Finally codified in 1945 after several years of research, Le Corbusier’s Modulor is probably the most comprehensive proportional system imagined during the 20th century. Developed through contacts with consultants such as art historian Elisa Maillard, and referring to statistical measurements of the human body, the Modulor concluded decades of discourse on proportions, a theme that preoccupied Le Corbusier ever since his sojourn in Germany in 1910.
Matila Ghyka’s work on the golden section was one of the sources for the Modulor, but his work in general was used by other architects, such as Le Corbusier’s rival André Lurçat, who proposed his own range of proportions related to the work of builders as much as to that of designers. Proportions thus became a central issue in the postwar French reconstruction, as architects struggled to maintain their status amid changing procedures in building production.
On Friday, September 28, 1951, Le Corbusier addressed the First International Conference on Proportion in the Arts at the Milan Triennale, introducing, with affirmed modesty, the system of proportional measurements he had invented in the preceding years as if it were an elementary, prosaic tool: ‘The Modulor, which I have described to you, is a simple work tool, a tool such as aviation, such as many other improvements created by men.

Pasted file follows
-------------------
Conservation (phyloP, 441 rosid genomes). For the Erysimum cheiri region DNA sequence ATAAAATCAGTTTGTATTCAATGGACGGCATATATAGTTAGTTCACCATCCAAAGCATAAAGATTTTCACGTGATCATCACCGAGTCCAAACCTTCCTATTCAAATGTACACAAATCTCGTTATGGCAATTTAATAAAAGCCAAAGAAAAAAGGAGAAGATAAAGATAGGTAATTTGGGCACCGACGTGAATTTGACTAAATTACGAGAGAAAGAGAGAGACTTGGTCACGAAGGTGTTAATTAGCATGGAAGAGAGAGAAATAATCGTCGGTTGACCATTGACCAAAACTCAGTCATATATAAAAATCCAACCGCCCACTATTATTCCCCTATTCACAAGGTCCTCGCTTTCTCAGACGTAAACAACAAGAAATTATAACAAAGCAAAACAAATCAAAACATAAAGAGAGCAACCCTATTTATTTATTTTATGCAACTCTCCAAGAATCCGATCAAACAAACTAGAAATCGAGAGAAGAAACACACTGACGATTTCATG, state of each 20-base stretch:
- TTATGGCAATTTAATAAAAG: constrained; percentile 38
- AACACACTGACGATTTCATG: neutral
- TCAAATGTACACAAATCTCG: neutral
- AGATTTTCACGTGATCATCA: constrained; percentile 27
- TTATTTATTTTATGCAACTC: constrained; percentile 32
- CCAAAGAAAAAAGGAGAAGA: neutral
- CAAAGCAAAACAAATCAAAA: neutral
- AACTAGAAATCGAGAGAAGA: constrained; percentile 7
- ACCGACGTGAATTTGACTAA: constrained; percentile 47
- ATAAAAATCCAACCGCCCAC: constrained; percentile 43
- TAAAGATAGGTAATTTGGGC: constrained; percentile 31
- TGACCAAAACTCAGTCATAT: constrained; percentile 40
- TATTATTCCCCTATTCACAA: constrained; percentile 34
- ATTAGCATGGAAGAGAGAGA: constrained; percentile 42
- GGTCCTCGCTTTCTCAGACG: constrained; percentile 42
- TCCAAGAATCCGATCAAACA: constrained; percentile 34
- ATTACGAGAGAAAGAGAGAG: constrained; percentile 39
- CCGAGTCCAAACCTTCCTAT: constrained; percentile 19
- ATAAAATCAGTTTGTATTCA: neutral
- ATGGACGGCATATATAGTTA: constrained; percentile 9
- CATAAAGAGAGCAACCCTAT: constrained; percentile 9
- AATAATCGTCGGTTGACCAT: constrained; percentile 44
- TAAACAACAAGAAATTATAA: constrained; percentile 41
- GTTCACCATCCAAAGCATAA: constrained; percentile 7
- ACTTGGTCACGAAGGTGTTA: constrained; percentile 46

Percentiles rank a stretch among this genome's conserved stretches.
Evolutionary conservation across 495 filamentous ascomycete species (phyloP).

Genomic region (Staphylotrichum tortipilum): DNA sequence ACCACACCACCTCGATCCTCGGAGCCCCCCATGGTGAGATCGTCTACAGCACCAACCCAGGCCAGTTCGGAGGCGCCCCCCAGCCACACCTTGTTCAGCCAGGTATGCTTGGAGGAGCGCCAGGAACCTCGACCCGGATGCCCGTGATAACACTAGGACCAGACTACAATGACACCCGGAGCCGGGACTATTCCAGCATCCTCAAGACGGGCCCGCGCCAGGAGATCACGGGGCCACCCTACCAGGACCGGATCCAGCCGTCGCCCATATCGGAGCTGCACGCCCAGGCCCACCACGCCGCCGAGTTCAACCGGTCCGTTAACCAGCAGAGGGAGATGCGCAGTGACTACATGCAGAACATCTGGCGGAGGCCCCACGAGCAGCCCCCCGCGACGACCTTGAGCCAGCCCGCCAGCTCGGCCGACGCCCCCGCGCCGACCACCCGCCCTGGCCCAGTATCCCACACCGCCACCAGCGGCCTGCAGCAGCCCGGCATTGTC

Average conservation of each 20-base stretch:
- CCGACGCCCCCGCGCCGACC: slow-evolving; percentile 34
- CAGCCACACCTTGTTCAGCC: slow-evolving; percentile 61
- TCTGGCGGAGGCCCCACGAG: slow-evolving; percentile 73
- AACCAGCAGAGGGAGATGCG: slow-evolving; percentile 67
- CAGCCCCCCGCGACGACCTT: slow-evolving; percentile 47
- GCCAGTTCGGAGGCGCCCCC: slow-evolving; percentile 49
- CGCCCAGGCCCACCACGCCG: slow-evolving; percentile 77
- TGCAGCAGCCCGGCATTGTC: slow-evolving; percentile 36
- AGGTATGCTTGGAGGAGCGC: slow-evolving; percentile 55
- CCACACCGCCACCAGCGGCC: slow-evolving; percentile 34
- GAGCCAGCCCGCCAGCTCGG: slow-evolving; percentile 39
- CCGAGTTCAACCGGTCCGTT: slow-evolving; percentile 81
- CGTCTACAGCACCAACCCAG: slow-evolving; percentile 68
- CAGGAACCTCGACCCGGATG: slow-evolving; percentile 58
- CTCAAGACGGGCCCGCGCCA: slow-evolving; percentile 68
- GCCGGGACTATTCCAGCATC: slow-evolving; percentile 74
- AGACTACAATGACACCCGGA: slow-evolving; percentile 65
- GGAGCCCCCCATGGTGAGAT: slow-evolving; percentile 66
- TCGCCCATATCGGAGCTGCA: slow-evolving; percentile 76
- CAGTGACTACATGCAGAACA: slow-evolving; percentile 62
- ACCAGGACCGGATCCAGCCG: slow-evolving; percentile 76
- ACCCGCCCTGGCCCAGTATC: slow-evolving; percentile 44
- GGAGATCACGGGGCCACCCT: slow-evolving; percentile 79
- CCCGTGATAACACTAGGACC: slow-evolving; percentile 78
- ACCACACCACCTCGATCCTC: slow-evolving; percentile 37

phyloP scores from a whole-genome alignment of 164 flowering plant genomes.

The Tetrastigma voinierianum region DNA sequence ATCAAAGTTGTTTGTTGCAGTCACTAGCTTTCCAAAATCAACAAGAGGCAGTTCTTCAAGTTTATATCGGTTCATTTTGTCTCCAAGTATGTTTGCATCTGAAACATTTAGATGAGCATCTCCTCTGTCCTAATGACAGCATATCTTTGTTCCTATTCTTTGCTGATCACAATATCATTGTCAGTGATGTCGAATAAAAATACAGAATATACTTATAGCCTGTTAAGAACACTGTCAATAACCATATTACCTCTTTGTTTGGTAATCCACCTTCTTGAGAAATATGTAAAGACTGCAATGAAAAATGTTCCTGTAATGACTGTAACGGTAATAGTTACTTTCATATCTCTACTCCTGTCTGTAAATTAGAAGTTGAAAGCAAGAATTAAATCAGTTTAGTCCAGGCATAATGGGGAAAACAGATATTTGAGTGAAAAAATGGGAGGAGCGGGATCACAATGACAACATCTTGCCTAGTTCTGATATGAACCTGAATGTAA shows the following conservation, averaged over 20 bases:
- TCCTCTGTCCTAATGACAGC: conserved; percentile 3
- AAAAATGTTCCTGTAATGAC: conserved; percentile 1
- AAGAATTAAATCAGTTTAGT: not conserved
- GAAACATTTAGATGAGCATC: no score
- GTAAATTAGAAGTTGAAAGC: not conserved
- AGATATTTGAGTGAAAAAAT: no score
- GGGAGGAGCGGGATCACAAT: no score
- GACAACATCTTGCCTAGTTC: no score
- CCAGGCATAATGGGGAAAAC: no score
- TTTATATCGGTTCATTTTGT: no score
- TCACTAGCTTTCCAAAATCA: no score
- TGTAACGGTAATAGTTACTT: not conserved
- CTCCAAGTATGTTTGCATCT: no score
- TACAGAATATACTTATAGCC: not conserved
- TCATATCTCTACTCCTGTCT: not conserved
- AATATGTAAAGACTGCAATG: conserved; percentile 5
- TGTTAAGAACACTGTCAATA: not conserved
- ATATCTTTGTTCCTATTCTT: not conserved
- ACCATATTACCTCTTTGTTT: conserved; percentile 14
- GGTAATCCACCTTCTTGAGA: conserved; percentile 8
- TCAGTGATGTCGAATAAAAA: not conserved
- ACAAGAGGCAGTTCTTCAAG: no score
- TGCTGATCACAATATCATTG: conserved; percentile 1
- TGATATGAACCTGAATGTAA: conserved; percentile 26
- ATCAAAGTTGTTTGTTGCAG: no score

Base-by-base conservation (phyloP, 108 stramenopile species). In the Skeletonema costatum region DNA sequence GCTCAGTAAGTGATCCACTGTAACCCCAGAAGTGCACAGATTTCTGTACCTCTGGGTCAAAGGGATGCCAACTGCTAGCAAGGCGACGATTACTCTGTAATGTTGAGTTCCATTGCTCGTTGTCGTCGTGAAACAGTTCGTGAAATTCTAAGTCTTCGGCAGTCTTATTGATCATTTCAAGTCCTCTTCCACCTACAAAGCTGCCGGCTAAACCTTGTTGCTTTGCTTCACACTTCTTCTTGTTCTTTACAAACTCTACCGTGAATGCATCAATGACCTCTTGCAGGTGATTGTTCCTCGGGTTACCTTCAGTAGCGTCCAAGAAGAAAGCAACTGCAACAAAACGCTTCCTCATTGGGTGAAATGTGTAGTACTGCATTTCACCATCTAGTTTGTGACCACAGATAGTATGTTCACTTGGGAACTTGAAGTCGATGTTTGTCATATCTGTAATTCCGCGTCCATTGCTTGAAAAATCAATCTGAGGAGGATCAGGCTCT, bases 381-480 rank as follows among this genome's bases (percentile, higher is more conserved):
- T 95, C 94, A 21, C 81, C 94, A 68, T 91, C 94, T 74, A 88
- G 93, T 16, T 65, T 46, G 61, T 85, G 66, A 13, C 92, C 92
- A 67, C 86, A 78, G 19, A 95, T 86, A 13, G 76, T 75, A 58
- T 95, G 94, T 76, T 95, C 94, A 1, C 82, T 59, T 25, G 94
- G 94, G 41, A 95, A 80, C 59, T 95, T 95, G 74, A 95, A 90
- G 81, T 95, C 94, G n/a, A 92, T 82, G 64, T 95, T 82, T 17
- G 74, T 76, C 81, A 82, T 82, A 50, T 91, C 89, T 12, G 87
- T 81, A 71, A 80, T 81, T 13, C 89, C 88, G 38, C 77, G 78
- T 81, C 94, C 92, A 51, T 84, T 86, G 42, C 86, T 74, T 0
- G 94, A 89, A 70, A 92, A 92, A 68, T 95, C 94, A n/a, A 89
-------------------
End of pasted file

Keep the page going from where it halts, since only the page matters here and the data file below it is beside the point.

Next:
In his presentation of the Modulor, Le Corbusier insisted on measurements, proposing an analogy with music, a field he was familiar with: according to him, the Modulor was ‘a tool of linear or optical measures, similar to musical script’ (Le Corbusier 1950: 17; 1956: 17). This parallel with music was meant to be explored in his office in the 1950s by the young Greek engineer and composer Yannis Xenakis, who worked on key projects such as the La Tourette monastery and the Philips Pavilion at the 1958 Brussels World Fair.
Yet the preoccupation of Le Corbusier with proportions predated by more than thirty years the publication of Le Modulor, and could be traced back to his formative journeys throughout Europe, from his contacts with German architects to his long investigation of ancient buildings. He would insist specifically on the matter when publishing the scandalous essays that brought him to public attention in Paris.